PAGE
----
Almost every book I have ever written has had a cat character in it. Once I tried to write a mystery series without a cat, it didn’t go well. Even though the cats in my novels don’t talk or solve the mysteries, they are necessary for me to write a successful book. Cats are such an important part of my life; it’s hard for me to imagine a protagonist who doesn’t have one.
Last May at the advanced age of seventeen, my beloved Maine Coon rescue () passed away. had been a member of the family since I was fifteen. It was a devastating loss, but no one felt the loss more than my three-year-old Russian blue mix (Cheeps). Since was so much older than Cheeps, he had been adoptive dad and a chief comforter in times of stress. Cheeps was lost without his friend and was traumatized every time I traveled. I knew he needed a new brother.
Cheeps survived a rough , and because of that, he is particularly sensitive. I rescued him from that bad situation as a tiny kitten and nursed him back to health. However, some minor issues still linger. He’s afraid of loud noises, men, and sometimes even area rugs. I knew I needed to adopt a kitten because I wanted Cheeps to feel secure as the senior cat in the home, and I hoped a kitten wouldn’t frighten him as much as a grown cat would.
Over the summer, I visited several shelters, looking for a kitten and met so many cats and kittens that needed homes. I wished I could save all of them, but none of them felt like they would be a good match for skittish Cheeps. I knew when I adopted it would be forever, so I had to find the right kitten.
On a Sunday afternoon in August, I was driving around town and realized I was near One of a Kind Pets, another shelter I wanted to visit. I told my mom, who was with me, we would stop by the shelter for a peek. I wasn’t ready to decide on a kitten or so I thought.
The nice volunteer led me into the kitten room, which is exactly what you expect it to be, a room of full of kittens that needed homes. I swear I thought I entered heaven. Each kitten was more adorable than the last and clamored for my attention, but I had eyes for only one. In the back of the room, there was a small Tuxedo kitten curled up in a cat bed. I went to him right away. Even with the other adorable kittens mewing for my attention. I carefully scooped him up, perched on a chair, and set him on my lap. He curled up on my lap and gazed up at me. Done. I knew he was the one. I told the volunteer, I had decided. She was surprised I made a decision so quickly, but when you know you know. I knew. On the spot, I named him Mister and declared we’d call him Tummy for short. If you are a C.S. Lewis or Chronicles of Narnia fan, you will recognize where I got all my cat names from.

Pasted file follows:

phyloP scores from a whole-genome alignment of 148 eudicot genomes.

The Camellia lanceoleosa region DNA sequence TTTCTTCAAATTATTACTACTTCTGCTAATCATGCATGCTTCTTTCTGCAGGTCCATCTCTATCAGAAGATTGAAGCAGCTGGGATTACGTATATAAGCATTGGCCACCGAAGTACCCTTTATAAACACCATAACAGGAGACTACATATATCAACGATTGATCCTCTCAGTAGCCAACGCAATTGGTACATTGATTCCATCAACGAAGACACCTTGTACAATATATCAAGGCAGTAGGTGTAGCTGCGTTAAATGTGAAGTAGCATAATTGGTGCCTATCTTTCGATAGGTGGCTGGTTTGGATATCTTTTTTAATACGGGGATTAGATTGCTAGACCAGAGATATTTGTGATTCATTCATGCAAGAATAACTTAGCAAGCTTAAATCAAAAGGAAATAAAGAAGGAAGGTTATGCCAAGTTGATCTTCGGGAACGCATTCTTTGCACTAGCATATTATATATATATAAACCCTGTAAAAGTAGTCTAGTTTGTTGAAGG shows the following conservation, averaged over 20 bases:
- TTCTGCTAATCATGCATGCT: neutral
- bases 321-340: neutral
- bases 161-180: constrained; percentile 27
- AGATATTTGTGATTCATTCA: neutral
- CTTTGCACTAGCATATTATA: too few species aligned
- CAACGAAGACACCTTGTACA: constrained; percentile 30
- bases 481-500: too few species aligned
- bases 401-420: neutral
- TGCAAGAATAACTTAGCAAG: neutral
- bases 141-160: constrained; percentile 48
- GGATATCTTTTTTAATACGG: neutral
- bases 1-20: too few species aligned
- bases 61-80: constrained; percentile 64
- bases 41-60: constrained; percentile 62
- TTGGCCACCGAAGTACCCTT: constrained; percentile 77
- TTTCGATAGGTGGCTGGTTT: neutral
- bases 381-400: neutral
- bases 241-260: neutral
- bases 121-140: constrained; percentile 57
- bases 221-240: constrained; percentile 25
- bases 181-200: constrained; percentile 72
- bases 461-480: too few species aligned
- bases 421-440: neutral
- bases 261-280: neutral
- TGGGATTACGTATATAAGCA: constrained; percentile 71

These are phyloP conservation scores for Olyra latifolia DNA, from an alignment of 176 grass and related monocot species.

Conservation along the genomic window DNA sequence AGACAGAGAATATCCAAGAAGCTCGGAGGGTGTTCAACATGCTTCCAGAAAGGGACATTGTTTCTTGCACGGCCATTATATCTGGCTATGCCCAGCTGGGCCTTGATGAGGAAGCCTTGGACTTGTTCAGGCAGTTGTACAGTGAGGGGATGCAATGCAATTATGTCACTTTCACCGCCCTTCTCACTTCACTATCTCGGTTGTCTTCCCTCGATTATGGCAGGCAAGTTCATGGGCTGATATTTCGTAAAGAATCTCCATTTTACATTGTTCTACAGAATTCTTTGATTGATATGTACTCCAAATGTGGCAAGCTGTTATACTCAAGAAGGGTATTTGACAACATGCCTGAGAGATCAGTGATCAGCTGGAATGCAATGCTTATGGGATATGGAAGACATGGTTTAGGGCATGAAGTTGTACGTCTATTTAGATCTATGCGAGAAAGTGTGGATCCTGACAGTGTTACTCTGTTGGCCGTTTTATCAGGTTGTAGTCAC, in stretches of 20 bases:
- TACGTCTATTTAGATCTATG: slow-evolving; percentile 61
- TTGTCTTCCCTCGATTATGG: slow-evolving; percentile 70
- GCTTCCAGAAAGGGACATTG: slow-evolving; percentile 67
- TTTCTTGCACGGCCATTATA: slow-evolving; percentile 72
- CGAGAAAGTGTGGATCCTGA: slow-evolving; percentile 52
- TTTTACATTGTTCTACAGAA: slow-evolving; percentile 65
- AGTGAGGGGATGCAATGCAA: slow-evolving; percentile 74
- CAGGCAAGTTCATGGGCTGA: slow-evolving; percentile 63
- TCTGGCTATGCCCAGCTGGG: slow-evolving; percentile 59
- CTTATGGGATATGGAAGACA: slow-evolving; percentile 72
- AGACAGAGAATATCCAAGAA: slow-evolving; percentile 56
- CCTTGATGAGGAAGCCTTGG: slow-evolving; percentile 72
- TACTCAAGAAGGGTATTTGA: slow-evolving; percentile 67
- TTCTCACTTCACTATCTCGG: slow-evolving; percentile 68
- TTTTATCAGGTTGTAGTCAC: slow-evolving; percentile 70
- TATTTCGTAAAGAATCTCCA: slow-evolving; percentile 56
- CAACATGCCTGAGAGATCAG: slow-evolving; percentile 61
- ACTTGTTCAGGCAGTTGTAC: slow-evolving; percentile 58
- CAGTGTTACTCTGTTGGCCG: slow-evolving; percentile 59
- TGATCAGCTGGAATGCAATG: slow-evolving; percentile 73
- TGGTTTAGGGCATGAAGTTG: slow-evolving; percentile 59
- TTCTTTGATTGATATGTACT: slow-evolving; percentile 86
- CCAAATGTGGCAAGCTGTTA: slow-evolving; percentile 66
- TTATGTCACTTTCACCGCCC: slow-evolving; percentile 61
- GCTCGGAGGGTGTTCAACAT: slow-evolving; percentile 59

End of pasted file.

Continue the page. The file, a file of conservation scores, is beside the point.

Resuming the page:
I left the kitten room to apply for his adoption, and my mom stayed with the kittens and my purse. When I returned to the kitten room elated the adoption was approved immediately, I found Tummy curled up inside my purse. My mom told me he climbed in there all by himself. Then, I knew he picked me as much as I picked him.
When we got home, I introduced Cheeps and Tummy slowly. Cheeps was not amused by this new interloper and hissed often to make it known. This went on for a week, and I was afraid that Cheeps would never accept his new little brother. Thankfully, Tummy, who turned out to be quite a goofball—you can see many of his hijinks on my Facebook page—won Cheeps over with his charms. Today, the two are best buds, who still occasionally argue as all siblings will but more often than not I find them sleeping side by side. Now when I travel I worry less because I know Cheeps has a friend to comfort him when he is afraid.
May 20th is Tummy’s first birthday! To celebrate, I will be giving away a signed copy of Murder in a Basket, which is the second novel in the India Hayes Mystery Series. I promise it has some excellent cat characters.
Amanda Flower is the author of the Appleseed Creek Mystery Series, which are set in Ohio’s Amish Country. Her newest novel is A Plain Scandal and fictionalizes the 2011 true crime Amish haircutting scandal. She also writes mysteries as Isabella Alan for NAL/Penguin and children’s mysteries under her own name for Zondervan/HarperCollins. Amanda is an academic librarian for a small college near Cleveland.